Neuromuscular blocking agents may have a profound effect in patients with neuromuscular diseases (e.g., myasthenia gravis and the myasthenic syndrome). In these and other conditions in which prolonged neuromuscular block is a possibility (e.g., carcinomatosis), the use of a peripheral nerve stimulator and a small test dose of NUROMAX (doxacurium chloride) are recommended to assess the level of neuromuscular block and to monitor dosage requirements. Shorter acting muscle relaxants than NUROMAX (doxacurium chloride) may be more suitable for these patients.
Resistance to nondepolarizing neuromuscular blocking agents may develop in patients with burns depending upon the time elapsed since the injury and the size of the burn. NUROMAX (doxacurium chloride) has not been studied in patients with burns.
Acid-base and/or serum electrolyte abnormalities may potentiate or antagonize the action of neuromuscular blocking agents. The action of neuromuscular blocking agents may be enhanced by magnesium salts administered for the management of toxemia of pregnancy.
NUROMAX (doxacurium chloride) has not been studied in patients with asthma.
No data are available to support the use of NUROMAX (doxacurium chloride) by intramuscular injection.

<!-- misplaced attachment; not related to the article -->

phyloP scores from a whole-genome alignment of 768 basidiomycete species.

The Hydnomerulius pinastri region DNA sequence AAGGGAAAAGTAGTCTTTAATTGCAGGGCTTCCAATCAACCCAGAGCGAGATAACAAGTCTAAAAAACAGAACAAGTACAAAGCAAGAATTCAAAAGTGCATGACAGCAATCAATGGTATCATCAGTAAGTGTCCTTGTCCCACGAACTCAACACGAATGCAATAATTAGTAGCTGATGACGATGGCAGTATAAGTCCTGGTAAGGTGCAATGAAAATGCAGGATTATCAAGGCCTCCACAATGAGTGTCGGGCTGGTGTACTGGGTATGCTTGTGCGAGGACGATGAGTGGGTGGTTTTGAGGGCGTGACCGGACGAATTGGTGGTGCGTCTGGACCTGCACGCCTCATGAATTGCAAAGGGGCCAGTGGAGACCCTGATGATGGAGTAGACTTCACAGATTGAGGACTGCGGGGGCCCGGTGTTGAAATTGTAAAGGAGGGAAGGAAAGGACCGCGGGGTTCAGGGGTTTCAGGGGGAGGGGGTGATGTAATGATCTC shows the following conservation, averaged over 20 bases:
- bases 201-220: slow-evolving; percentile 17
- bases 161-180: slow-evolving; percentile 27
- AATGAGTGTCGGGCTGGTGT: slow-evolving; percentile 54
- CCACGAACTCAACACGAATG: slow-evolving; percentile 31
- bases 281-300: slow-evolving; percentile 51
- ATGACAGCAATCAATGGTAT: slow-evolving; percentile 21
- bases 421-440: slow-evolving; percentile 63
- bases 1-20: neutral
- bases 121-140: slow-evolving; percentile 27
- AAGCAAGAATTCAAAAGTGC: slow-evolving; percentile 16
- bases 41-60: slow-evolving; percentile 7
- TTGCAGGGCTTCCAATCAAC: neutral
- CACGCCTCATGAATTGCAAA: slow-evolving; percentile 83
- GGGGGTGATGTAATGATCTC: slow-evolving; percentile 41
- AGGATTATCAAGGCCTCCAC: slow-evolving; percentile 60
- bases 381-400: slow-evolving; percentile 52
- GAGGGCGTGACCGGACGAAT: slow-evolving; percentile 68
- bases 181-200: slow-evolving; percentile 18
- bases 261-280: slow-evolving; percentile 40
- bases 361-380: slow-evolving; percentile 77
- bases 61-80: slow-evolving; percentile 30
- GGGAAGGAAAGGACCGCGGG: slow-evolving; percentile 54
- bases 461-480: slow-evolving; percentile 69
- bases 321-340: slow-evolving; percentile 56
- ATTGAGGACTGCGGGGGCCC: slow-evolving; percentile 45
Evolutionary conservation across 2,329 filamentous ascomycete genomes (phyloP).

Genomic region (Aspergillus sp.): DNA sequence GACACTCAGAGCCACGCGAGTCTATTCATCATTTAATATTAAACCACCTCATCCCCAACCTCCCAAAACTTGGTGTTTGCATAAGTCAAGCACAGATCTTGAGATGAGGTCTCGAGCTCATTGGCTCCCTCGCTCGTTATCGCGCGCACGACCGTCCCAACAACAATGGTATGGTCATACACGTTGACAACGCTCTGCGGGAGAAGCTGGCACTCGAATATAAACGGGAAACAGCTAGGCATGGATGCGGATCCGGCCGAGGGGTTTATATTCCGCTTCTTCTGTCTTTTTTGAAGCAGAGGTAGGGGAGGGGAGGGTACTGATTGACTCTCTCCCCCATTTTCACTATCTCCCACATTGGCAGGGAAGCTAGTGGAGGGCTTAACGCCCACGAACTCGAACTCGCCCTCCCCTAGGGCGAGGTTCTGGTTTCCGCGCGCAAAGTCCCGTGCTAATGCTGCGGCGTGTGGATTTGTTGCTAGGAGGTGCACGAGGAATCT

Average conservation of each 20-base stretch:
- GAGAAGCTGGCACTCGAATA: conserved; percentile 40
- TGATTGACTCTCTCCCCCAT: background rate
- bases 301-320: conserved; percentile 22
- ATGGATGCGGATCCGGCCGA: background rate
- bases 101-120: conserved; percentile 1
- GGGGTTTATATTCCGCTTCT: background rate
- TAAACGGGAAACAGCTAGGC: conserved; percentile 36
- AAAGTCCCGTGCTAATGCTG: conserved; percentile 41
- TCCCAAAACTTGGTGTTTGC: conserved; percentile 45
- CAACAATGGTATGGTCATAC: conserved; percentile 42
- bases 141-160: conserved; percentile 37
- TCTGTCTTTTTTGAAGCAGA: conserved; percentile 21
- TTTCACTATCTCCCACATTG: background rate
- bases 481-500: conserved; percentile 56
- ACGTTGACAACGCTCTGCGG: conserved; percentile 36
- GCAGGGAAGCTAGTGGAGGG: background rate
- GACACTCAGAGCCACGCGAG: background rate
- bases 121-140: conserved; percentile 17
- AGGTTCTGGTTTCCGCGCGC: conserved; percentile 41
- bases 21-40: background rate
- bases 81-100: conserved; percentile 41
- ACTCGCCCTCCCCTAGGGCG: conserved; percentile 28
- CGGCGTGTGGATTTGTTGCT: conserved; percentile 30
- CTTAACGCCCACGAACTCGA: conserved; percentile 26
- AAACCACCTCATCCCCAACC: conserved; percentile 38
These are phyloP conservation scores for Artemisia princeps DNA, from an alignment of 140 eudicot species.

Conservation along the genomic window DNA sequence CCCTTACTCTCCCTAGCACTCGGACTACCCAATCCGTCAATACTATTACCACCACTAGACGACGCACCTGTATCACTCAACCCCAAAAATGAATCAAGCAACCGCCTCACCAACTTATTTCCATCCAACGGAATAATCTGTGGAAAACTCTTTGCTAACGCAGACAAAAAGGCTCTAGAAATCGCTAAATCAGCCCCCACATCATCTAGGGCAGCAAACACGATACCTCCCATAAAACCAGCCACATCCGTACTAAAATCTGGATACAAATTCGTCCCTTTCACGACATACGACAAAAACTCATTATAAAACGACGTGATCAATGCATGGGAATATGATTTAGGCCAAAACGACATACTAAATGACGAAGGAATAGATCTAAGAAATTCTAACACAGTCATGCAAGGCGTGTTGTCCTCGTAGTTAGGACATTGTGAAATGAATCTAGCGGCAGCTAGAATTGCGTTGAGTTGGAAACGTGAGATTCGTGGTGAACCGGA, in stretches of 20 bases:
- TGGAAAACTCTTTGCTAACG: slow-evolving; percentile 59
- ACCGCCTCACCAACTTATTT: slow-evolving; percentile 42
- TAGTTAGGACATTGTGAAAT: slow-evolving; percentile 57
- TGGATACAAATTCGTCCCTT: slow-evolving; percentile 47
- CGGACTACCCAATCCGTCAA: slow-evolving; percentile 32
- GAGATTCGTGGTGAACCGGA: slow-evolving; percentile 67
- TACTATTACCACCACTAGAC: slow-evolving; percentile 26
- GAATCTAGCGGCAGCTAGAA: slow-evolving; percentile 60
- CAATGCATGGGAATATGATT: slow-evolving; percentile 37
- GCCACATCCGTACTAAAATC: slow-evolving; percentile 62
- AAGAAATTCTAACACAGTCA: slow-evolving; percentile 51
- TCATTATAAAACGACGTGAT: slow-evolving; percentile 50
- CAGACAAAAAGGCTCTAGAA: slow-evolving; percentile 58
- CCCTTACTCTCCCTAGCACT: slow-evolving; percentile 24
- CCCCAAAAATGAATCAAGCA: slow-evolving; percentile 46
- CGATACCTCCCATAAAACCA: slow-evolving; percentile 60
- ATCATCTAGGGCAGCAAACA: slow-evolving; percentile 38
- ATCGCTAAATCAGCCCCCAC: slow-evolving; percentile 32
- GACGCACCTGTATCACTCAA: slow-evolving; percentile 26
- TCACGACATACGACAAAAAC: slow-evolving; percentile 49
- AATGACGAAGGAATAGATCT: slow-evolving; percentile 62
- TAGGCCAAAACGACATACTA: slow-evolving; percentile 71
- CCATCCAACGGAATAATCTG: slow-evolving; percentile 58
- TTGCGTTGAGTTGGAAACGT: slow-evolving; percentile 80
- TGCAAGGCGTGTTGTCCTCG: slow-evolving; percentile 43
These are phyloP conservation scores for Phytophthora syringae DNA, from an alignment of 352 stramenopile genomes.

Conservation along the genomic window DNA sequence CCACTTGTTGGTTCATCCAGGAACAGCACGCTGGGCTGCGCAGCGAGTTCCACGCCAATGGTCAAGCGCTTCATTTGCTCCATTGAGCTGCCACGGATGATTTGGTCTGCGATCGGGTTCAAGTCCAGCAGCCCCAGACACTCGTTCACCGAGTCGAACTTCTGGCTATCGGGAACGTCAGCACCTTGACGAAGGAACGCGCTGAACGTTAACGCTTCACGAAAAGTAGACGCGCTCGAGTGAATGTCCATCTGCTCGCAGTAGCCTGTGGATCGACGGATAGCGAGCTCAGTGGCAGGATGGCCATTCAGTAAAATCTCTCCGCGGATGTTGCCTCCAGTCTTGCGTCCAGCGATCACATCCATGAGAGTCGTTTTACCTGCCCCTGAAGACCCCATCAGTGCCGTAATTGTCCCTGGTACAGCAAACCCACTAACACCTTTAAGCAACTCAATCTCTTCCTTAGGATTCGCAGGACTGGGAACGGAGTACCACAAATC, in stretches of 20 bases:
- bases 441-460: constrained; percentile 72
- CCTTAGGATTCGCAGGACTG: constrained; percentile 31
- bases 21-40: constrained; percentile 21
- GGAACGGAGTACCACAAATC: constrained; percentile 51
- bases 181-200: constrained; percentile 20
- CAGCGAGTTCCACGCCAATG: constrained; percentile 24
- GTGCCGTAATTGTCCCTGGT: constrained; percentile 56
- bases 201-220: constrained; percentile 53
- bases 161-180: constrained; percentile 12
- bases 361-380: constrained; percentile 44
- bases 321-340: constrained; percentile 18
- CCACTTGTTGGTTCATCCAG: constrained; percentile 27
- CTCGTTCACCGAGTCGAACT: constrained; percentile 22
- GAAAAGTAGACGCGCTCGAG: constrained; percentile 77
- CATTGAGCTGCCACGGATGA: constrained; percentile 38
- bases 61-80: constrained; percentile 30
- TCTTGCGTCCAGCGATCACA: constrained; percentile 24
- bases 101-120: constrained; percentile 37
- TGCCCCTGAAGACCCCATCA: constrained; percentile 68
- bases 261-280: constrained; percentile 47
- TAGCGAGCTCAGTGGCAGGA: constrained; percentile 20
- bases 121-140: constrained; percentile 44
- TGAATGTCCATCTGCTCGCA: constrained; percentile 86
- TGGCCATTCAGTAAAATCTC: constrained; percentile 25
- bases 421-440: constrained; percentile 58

Since allergic cross-reactivity has been reported in this class, request information from your patients about previous anaphylactic reactions to other neuromuscular blocking agents. In addition, inform your patients that severe anaphylactic reactions to neuromuscular blocking agents, including NUROMAX have been reported (see CONTRAINDICATIONS).
Renal and Hepatic Disease
NUROMAX (doxacurium chloride) has been studied in patients with end-stage kidney (n = 8) or liver (n = 7) disease undergoing transplantation procedures (see CLINICAL PHARMACOLOGY). The possibility of prolonged neuromuscular block in patients undergoing renal transplantation and the possibility of a variable onset and duration of neuromuscular block in patients undergoing liver transplantation must be considered when NUROMAX (doxacurium chloride) is used in such patients.
Administration of NUROMAX (doxacurium chloride) on the basis of actual body weight is associated with a prolonged duration of action in obese patients (patients weighing ≥ 30% more than ideal body weight for height) (see CLINICAL PHARMACOLOGY). Therefore, the dose of NUROMAX (doxacurium chloride) should be based upon ideal body weight in obese patients (see CLINICAL PHARMACOLOGY - Individualization of Dosages).
Malignant Hyperthermia (MH)
In a study of MH-susceptible pigs, NUROMAX (doxacurium chloride) did not trigger MH. NUROMAX (doxacurium chloride) has not been studied in MH-susceptible patients. Since MH can develop in the absence of established triggering agents, the clinician should be prepared to recognize and treat MH in any patient scheduled for general anesthesia.
Long-Term Use in the Intensive Care Unit (ICU)